Firefighters ‘in the dark’ about enterprise bargaining agreement

DISTRICT 27’s volunteer firefighters say they have been left in the dark while enterprise bargaining agreement negotiations continue with their paid counterparts.

As details of a draft agreement were leaked in recent weeks, volunteer firies have raised concerns regarding what the implications would be for their services.

It is understood the agreement with the United Firefighters Union would see a string of changes to current volunteer practices.

This is of concern to local volunteers, who say while they support the paid firefighters’ quest for better pay conditions, they do not support a proposed shift in governance.

“It’s when it impacts the volunteers and their job, that’s where the issue lies,” Yallourn North Fire Brigade volunteer Lance King told The Express.

He said the proposed requirement of having seven paid staff at each building fire would have detrimental impacts in communities such as the Valley.

“We won’t be able to carry out our jobs. There are only two manned stations in District 27 – Morwell and Traralgon – and 21 brigades that aren’t,” Mr King said.

“Churchill, Boolarra, Newborough, all those smaller brigades – we’d have to wait (for paid staff) and there’d be an impact on our service to that community.

“We’re not privy to all the information, but from what we currently understand the union would have control of the Country Fire Authority board and what volunteers can do at a job.”

Member for Morwell Russell Northe raised concerns in Parliament last week in relation to “the Premier’s meddling” in the EBA negotiations.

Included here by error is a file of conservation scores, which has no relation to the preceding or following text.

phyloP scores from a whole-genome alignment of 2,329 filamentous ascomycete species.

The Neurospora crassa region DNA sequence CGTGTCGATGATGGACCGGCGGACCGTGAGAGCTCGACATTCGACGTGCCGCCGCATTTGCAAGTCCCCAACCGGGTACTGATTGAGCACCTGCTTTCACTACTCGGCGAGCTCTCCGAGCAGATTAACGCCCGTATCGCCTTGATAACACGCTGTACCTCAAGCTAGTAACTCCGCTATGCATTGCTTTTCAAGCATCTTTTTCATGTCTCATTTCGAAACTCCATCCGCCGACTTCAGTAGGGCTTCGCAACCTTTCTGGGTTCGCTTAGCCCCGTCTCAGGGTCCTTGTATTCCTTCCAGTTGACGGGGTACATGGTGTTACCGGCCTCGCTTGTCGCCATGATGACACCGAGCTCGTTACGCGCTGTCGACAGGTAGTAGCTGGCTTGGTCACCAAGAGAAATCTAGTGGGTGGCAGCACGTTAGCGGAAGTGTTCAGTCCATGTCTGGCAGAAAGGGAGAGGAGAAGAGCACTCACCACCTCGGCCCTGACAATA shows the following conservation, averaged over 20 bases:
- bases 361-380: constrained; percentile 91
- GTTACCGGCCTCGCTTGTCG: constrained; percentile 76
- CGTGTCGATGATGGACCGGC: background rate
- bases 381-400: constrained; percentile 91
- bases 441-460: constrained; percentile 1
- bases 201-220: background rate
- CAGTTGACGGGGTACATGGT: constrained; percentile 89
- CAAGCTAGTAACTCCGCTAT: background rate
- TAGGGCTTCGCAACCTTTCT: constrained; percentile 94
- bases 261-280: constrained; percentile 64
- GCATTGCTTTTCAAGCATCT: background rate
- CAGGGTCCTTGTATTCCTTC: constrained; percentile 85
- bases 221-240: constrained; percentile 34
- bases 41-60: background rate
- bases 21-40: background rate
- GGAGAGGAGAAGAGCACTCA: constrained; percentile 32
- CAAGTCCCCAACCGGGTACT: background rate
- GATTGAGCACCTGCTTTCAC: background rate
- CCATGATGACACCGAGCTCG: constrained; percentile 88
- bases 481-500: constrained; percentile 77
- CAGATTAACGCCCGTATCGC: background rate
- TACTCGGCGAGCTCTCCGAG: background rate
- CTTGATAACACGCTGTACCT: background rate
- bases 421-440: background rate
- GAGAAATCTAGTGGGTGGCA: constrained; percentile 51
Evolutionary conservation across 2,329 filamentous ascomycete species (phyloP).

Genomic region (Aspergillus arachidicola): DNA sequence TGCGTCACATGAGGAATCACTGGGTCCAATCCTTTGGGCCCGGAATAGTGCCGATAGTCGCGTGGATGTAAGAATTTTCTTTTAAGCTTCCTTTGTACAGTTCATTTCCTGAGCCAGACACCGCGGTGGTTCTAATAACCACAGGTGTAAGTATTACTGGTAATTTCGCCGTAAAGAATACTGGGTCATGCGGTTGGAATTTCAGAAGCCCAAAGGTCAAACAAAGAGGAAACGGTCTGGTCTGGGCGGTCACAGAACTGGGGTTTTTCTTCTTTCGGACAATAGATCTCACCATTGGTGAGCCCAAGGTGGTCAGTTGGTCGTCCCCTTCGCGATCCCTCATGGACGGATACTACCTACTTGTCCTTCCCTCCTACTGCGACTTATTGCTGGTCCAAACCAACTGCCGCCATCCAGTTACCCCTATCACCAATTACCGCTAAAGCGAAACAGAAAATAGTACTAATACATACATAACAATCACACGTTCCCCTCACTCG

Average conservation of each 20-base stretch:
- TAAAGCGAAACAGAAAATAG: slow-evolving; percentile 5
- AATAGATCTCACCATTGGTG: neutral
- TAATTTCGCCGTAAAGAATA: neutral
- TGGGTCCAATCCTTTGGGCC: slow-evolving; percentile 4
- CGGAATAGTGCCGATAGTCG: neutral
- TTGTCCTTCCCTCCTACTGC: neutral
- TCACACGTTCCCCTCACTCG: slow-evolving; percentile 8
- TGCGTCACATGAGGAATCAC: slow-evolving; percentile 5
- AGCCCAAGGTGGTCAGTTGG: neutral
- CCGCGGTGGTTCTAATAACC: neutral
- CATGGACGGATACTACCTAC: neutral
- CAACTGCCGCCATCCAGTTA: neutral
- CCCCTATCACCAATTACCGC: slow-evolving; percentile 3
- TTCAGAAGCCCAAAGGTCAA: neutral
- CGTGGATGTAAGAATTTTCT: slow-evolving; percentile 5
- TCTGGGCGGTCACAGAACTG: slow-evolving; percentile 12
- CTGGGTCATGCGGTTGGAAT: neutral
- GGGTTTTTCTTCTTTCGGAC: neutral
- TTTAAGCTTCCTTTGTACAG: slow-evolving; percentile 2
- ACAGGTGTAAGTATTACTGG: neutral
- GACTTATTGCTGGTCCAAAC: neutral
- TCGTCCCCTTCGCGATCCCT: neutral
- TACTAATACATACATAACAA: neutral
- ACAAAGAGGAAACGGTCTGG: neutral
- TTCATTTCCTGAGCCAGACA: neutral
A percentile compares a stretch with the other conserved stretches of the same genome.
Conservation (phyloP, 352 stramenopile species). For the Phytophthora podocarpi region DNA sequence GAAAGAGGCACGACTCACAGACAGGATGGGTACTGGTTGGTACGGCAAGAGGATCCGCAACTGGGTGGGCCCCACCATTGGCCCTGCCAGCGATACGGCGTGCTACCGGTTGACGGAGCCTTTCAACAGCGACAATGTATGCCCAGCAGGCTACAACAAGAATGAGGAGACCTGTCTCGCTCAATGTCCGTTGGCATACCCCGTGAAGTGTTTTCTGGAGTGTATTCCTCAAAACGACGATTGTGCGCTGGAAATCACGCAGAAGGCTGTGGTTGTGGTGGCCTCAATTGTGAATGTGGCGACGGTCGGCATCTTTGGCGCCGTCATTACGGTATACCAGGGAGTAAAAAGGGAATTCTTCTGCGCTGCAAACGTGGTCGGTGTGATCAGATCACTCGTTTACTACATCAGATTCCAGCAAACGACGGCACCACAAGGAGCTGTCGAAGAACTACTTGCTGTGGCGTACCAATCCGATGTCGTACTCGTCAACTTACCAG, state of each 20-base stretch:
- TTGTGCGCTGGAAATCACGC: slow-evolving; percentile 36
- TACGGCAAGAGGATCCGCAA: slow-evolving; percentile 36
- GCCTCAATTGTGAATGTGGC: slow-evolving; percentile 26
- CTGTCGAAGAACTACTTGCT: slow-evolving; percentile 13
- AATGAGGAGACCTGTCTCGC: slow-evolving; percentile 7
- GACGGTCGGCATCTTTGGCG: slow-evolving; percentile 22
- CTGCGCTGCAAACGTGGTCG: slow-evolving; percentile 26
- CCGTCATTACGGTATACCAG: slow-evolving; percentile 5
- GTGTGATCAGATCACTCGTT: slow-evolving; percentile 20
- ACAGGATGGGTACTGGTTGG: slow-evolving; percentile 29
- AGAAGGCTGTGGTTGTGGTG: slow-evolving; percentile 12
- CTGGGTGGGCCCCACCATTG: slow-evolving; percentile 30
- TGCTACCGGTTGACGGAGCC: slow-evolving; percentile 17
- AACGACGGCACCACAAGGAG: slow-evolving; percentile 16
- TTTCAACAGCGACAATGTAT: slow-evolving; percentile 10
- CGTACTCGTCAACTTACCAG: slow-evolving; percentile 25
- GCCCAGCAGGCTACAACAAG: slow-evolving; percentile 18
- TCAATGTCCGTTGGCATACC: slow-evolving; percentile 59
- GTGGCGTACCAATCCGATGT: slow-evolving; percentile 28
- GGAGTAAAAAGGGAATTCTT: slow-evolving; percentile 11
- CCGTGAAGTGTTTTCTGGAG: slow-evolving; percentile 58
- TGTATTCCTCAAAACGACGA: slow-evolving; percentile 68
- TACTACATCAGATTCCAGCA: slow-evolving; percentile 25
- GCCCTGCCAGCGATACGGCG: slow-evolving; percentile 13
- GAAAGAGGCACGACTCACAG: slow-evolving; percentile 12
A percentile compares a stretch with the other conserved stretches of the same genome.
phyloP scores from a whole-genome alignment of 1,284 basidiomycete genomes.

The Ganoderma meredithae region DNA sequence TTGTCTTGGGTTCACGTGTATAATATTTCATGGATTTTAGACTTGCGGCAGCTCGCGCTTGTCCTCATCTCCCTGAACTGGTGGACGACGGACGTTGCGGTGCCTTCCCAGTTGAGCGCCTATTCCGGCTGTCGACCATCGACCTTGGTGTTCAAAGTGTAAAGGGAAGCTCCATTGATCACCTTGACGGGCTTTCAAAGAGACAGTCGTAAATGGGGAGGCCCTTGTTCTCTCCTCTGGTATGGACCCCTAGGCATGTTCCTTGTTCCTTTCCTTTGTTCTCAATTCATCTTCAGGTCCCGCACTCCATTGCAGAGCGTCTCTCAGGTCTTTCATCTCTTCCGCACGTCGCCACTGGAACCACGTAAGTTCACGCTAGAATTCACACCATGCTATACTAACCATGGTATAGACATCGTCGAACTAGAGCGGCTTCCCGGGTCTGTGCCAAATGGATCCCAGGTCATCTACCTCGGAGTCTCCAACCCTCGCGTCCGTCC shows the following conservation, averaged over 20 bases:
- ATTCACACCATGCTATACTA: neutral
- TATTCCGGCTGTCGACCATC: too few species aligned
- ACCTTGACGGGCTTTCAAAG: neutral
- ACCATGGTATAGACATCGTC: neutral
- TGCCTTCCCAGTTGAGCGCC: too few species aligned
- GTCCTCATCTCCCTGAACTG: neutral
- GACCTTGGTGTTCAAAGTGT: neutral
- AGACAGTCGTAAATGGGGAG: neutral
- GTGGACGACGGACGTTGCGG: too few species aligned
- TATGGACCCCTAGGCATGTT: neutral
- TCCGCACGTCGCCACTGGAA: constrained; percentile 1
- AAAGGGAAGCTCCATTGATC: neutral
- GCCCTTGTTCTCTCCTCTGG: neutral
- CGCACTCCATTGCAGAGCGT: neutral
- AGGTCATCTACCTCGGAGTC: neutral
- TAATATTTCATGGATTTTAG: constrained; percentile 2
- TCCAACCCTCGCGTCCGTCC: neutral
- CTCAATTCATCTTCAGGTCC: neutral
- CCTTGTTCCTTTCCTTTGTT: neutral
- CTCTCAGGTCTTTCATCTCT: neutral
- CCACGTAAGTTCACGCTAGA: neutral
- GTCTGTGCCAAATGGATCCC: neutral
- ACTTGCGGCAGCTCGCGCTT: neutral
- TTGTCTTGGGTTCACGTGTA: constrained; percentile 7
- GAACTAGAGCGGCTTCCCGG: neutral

This came after volunteer brigades from across the state rallied outside Parliament on 23 April in protest.

He said while everyone agreed that career fire fighters deserve fair pay and conditions and this was not disputed, there were genuine concerns raised by CFA volunteers on aspects of the said EBA that needed addressing.

“Firefighting services across Victoria are split two ways – metropolitan and country – but they both effectively have to work together,” Mr Northe said.

“Therefore, any changing of conditions should be considered by both parties, as they work together.”

While details of the negotiations remain under wraps, CFA chief executive Lucinda Nolan has shed some light on the agreement contents.

“Our current offer includes a rollover of the 2010 CFA Operational Staff Agreement; a 19 per cent wage increase and new provisions in line with State Government pre-election commitments,” she said in a statement.

“In regards to seven on the fire ground, the clause being sought by the industrial body is that the CFA will meet its duty of care by ensuring seven firefighters to fire ground incidents before commencement of safe firefighting operations.

“The firefighters referred to in this clause are career firefighters and we will provide information as negotiations continue.”

In a statement, Volunteer Fire Brigades Victoria chief executive Andrew Ford said the CFA and the Emergency Services Minister had been negotiating with the union in “good faith” for a reasonable financial settlement for paid firefighters.

However, Mr Ford said VFBV would not agree to surrender proper management and operational functions or “to marginalise volunteers as the union demanded”.

“It has become clear to volunteers that the Premier went behind the Minister’s back and reached a deal with UFU branch secretary Peter Marshall which gives the union virtually all it wants,” he said.

A spokesperson for Premier Daniel Andrews said no deal had been made with the UFU.

“The government continues to work to resolve this matter as quickly and fairly as possible for both career and volunteer firefighters,” the spokesperson said.